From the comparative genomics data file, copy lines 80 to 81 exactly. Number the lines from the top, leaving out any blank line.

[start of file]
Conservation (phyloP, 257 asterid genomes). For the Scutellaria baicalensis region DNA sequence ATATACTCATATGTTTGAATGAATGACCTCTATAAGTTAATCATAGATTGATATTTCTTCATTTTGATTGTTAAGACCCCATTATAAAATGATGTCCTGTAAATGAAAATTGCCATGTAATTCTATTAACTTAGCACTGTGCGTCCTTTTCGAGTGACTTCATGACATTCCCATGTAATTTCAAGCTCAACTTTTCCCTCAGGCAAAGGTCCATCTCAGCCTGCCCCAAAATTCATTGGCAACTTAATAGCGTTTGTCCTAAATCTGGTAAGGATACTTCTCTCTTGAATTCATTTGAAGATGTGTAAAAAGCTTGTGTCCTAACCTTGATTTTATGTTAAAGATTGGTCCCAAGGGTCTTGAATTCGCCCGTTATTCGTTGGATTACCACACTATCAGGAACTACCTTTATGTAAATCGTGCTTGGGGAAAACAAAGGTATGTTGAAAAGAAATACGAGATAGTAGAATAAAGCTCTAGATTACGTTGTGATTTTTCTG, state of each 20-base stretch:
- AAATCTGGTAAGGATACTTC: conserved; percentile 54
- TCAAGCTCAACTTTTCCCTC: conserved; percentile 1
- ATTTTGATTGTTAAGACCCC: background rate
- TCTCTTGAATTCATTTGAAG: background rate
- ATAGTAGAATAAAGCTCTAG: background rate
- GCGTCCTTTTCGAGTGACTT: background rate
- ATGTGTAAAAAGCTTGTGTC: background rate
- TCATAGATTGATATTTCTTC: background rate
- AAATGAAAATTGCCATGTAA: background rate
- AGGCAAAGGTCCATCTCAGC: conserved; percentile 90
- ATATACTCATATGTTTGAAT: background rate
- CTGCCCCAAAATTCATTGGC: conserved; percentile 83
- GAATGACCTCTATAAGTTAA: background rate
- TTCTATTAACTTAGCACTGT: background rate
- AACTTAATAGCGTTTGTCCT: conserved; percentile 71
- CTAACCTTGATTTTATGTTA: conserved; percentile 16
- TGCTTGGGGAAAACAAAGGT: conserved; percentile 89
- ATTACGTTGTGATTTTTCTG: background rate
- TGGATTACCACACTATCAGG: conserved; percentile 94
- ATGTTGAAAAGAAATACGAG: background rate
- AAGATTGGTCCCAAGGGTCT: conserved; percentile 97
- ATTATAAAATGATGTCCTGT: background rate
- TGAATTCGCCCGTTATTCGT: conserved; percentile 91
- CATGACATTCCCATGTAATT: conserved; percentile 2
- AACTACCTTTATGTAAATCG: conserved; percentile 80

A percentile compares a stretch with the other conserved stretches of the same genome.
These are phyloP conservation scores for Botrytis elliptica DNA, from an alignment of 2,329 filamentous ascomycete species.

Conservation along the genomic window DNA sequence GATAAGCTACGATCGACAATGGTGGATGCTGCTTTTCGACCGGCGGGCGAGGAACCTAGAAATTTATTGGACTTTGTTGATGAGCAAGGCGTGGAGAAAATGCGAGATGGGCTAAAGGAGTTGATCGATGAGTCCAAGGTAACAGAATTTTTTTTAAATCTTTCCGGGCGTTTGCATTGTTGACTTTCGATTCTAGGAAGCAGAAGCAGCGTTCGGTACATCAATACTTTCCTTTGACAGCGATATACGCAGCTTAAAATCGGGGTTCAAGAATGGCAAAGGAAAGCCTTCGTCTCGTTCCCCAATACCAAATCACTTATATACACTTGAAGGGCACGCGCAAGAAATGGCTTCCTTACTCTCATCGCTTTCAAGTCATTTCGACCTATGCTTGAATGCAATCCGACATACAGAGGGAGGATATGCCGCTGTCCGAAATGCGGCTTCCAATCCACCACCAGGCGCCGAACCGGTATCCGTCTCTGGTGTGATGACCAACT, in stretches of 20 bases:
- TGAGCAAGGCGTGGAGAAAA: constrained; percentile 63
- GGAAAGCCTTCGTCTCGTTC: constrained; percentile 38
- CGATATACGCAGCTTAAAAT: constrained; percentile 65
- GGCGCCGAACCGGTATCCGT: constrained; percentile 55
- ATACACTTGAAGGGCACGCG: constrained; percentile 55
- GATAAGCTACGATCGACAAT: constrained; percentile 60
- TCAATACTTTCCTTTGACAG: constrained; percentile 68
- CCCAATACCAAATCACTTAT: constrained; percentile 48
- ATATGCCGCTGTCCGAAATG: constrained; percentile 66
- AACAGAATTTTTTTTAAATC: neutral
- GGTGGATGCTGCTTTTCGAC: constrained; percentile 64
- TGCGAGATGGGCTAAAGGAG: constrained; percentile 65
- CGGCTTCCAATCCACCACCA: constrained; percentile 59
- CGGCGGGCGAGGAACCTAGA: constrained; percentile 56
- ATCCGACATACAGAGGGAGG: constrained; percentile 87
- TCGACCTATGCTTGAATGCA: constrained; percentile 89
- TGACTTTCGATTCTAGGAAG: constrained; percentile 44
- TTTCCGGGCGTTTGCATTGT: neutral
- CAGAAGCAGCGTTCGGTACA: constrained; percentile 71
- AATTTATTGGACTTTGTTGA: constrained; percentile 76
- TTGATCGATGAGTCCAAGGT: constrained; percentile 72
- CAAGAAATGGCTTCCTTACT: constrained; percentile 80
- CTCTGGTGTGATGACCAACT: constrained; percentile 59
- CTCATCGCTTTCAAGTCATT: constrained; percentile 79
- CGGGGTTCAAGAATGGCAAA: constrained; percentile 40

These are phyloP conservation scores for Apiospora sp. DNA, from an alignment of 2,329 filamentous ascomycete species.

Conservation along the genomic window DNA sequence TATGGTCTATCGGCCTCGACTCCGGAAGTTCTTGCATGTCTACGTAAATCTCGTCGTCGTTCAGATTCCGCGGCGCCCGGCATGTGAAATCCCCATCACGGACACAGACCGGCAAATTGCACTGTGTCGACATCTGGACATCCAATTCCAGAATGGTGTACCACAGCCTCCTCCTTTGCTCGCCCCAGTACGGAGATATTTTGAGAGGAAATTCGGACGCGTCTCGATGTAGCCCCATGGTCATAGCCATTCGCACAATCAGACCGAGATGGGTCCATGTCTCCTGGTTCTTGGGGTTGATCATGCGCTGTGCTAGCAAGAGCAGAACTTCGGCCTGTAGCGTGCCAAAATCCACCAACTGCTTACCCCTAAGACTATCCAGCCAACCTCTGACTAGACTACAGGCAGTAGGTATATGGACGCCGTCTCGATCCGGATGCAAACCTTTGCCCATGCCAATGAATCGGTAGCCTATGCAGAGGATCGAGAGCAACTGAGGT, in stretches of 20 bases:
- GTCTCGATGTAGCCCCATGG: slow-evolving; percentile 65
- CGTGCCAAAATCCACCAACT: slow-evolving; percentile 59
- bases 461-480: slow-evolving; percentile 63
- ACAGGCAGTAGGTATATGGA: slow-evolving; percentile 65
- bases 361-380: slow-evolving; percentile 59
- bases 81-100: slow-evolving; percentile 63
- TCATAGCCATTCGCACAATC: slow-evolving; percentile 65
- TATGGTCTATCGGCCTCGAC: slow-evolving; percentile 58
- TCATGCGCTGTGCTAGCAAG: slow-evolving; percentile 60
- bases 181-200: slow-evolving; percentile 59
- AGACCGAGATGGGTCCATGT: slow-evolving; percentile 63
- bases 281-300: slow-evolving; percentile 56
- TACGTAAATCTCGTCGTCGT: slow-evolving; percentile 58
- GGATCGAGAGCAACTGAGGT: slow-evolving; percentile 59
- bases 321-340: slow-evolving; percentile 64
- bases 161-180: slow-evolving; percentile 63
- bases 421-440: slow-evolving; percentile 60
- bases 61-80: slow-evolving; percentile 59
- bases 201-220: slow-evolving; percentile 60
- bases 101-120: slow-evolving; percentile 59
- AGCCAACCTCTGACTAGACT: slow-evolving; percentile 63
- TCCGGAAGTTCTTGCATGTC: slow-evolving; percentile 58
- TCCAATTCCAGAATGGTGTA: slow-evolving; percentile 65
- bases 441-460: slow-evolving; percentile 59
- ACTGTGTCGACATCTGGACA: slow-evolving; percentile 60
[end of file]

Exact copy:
- bases 441-460: slow-evolving; percentile 59
- ACTGTGTCGACATCTGGACA: slow-evolving; percentile 60